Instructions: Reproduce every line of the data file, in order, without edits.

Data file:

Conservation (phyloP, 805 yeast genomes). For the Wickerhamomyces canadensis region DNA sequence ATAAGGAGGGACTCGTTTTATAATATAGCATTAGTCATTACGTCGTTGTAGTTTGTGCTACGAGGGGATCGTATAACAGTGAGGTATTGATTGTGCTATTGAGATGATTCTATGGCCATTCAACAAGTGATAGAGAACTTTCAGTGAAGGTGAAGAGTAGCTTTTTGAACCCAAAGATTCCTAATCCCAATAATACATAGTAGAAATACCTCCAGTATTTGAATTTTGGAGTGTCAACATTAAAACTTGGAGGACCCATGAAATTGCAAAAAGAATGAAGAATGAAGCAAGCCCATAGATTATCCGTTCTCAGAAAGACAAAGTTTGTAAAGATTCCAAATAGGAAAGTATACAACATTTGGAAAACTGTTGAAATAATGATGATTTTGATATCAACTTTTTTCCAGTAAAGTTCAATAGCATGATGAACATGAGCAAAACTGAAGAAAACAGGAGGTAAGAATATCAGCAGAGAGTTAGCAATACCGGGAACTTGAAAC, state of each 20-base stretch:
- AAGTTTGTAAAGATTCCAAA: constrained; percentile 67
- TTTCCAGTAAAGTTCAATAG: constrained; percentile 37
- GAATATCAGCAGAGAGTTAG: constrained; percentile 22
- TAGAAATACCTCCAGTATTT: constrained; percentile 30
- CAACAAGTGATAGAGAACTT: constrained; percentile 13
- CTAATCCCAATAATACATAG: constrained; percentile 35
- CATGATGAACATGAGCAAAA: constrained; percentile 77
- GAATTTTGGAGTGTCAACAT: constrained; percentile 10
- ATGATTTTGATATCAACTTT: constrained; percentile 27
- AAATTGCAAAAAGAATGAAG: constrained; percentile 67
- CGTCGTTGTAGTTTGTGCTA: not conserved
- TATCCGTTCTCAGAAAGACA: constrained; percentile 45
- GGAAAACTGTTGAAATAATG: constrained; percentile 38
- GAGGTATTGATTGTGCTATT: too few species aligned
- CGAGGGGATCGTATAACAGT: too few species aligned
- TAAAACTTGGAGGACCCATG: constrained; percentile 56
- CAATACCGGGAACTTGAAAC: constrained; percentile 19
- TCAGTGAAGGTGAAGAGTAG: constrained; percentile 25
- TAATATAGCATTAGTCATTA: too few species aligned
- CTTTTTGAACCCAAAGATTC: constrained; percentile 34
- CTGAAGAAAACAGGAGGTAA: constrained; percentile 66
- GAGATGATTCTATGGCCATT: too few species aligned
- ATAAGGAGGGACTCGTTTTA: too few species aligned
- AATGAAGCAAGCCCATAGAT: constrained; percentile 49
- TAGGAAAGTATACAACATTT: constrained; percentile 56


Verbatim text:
Conservation (phyloP, 805 yeast genomes). For the Wickerhamomyces canadensis region DNA sequence ATAAGGAGGGACTCGTTTTATAATATAGCATTAGTCATTACGTCGTTGTAGTTTGTGCTACGAGGGGATCGTATAACAGTGAGGTATTGATTGTGCTATTGAGATGATTCTATGGCCATTCAACAAGTGATAGAGAACTTTCAGTGAAGGTGAAGAGTAGCTTTTTGAACCCAAAGATTCCTAATCCCAATAATACATAGTAGAAATACCTCCAGTATTTGAATTTTGGAGTGTCAACATTAAAACTTGGAGGACCCATGAAATTGCAAAAAGAATGAAGAATGAAGCAAGCCCATAGATTATCCGTTCTCAGAAAGACAAAGTTTGTAAAGATTCCAAATAGGAAAGTATACAACATTTGGAAAACTGTTGAAATAATGATGATTTTGATATCAACTTTTTTCCAGTAAAGTTCAATAGCATGATGAACATGAGCAAAACTGAAGAAAACAGGAGGTAAGAATATCAGCAGAGAGTTAGCAATACCGGGAACTTGAAAC, state of each 20-base stretch:
- AAGTTTGTAAAGATTCCAAA: constrained; percentile 67
- TTTCCAGTAAAGTTCAATAG: constrained; percentile 37
- GAATATCAGCAGAGAGTTAG: constrained; percentile 22
- TAGAAATACCTCCAGTATTT: constrained; percentile 30
- CAACAAGTGATAGAGAACTT: constrained; percentile 13
- CTAATCCCAATAATACATAG: constrained; percentile 35
- CATGATGAACATGAGCAAAA: constrained; percentile 77
- GAATTTTGGAGTGTCAACAT: constrained; percentile 10
- ATGATTTTGATATCAACTTT: constrained; percentile 27
- AAATTGCAAAAAGAATGAAG: constrained; percentile 67
- CGTCGTTGTAGTTTGTGCTA: not conserved
- TATCCGTTCTCAGAAAGACA: constrained; percentile 45
- GGAAAACTGTTGAAATAATG: constrained; percentile 38
- GAGGTATTGATTGTGCTATT: too few species aligned
- CGAGGGGATCGTATAACAGT: too few species aligned
- TAAAACTTGGAGGACCCATG: constrained; percentile 56
- CAATACCGGGAACTTGAAAC: constrained; percentile 19
- TCAGTGAAGGTGAAGAGTAG: constrained; percentile 25
- TAATATAGCATTAGTCATTA: too few species aligned
- CTTTTTGAACCCAAAGATTC: constrained; percentile 34
- CTGAAGAAAACAGGAGGTAA: constrained; percentile 66
- GAGATGATTCTATGGCCATT: too few species aligned
- ATAAGGAGGGACTCGTTTTA: too few species aligned
- AATGAAGCAAGCCCATAGAT: constrained; percentile 49
- TAGGAAAGTATACAACATTT: constrained; percentile 56